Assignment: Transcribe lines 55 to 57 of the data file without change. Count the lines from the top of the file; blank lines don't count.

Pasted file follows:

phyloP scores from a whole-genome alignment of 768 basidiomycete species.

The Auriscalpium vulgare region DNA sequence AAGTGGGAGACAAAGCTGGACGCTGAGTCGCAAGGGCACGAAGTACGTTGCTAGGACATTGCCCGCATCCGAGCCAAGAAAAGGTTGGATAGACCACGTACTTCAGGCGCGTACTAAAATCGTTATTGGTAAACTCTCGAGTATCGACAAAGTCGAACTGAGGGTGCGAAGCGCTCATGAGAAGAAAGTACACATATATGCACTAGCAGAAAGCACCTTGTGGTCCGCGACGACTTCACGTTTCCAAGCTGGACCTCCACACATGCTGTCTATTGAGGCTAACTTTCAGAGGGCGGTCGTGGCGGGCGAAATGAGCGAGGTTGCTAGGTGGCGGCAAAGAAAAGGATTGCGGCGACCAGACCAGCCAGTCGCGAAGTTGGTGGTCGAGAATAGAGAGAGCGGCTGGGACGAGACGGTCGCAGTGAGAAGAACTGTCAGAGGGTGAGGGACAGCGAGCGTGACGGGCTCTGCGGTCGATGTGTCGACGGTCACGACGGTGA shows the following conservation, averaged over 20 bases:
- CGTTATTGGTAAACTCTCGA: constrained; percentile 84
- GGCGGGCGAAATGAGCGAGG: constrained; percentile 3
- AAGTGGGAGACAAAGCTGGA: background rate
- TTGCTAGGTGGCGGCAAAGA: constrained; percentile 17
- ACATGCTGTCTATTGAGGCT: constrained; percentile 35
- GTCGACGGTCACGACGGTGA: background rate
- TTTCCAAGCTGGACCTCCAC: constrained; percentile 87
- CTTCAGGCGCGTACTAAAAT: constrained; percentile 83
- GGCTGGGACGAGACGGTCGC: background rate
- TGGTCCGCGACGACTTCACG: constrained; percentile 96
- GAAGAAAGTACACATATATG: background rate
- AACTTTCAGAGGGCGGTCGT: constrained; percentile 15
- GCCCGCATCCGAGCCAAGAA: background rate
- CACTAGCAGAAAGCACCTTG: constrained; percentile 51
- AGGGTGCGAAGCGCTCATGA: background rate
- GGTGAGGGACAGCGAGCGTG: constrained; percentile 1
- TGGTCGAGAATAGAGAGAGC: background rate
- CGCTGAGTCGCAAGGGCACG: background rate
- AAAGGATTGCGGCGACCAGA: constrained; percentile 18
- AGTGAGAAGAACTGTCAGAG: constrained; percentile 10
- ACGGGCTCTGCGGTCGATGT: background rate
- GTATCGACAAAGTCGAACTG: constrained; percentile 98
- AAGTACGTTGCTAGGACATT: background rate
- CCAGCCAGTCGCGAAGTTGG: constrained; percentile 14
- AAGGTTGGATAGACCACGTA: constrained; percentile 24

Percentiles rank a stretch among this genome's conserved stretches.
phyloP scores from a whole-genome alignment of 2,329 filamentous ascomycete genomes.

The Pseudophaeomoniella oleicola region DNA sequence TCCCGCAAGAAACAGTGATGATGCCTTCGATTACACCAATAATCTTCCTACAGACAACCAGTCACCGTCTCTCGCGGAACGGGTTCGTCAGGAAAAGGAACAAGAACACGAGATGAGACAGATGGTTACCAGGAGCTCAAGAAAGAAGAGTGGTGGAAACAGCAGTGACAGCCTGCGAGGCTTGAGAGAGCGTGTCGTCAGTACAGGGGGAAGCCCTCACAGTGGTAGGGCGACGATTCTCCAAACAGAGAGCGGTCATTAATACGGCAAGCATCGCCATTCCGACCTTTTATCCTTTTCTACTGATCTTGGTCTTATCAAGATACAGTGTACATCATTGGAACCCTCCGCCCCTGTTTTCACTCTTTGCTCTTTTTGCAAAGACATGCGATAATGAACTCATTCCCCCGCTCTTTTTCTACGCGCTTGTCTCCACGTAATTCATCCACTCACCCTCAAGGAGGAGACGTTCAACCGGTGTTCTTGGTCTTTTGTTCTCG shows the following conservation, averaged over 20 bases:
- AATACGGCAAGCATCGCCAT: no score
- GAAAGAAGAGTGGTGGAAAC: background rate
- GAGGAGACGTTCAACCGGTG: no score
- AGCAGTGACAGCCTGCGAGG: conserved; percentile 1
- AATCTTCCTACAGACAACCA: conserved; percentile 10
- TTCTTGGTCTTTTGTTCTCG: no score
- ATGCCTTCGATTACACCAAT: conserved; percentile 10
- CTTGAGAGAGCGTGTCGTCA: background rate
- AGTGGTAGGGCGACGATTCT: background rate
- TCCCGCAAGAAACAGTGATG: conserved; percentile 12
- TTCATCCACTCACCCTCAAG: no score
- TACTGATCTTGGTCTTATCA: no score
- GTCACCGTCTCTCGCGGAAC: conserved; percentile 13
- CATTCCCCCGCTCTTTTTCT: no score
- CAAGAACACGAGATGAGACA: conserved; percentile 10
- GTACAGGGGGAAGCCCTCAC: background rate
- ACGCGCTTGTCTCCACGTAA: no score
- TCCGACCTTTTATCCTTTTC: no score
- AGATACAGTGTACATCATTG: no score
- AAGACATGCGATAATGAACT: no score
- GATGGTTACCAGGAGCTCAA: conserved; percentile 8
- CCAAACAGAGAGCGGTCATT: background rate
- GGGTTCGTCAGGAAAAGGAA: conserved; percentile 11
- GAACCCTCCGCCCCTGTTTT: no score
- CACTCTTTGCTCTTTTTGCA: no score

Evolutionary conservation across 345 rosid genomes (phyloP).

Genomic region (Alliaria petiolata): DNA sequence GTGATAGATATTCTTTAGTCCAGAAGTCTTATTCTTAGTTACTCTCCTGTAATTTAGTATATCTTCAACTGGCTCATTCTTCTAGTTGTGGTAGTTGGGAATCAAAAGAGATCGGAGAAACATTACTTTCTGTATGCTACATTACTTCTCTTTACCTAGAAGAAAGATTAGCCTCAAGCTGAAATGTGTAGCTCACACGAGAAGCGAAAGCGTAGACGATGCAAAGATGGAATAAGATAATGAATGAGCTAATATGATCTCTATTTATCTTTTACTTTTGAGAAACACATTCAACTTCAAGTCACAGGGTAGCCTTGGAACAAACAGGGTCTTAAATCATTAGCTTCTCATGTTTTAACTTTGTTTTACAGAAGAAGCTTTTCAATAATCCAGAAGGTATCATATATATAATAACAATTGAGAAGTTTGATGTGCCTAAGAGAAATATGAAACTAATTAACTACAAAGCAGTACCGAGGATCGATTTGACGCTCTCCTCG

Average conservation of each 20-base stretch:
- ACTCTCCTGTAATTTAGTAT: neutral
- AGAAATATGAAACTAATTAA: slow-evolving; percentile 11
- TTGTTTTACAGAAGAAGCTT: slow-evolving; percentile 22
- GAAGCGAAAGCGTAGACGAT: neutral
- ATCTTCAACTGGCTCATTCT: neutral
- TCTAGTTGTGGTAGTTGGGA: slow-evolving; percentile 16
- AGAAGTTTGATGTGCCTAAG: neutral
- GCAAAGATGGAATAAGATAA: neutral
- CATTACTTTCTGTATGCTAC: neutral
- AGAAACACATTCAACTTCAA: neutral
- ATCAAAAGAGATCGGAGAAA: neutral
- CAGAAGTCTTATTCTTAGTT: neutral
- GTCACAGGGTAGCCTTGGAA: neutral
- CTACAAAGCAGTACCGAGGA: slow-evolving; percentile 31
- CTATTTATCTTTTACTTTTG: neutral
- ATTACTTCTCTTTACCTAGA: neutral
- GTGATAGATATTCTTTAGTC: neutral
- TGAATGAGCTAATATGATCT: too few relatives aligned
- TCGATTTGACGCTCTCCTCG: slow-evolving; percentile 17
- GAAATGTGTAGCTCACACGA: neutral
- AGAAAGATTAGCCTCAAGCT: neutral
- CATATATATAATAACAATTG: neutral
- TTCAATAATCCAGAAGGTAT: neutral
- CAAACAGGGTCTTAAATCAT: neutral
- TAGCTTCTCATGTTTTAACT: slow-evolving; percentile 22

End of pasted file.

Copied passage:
- CACTCTTTGCTCTTTTTGCA: no score

Evolutionary conservation across 345 rosid genomes (phyloP).

Genomic region (Alliaria petiolata): DNA sequence GTGATAGATATTCTTTAGTCCAGAAGTCTTATTCTTAGTTACTCTCCTGTAATTTAGTATATCTTCAACTGGCTCATTCTTCTAGTTGTGGTAGTTGGGAATCAAAAGAGATCGGAGAAACATTACTTTCTGTATGCTACATTACTTCTCTTTACCTAGAAGAAAGATTAGCCTCAAGCTGAAATGTGTAGCTCACACGAGAAGCGAAAGCGTAGACGATGCAAAGATGGAATAAGATAATGAATGAGCTAATATGATCTCTATTTATCTTTTACTTTTGAGAAACACATTCAACTTCAAGTCACAGGGTAGCCTTGGAACAAACAGGGTCTTAAATCATTAGCTTCTCATGTTTTAACTTTGTTTTACAGAAGAAGCTTTTCAATAATCCAGAAGGTATCATATATATAATAACAATTGAGAAGTTTGATGTGCCTAAGAGAAATATGAAACTAATTAACTACAAAGCAGTACCGAGGATCGATTTGACGCTCTCCTCG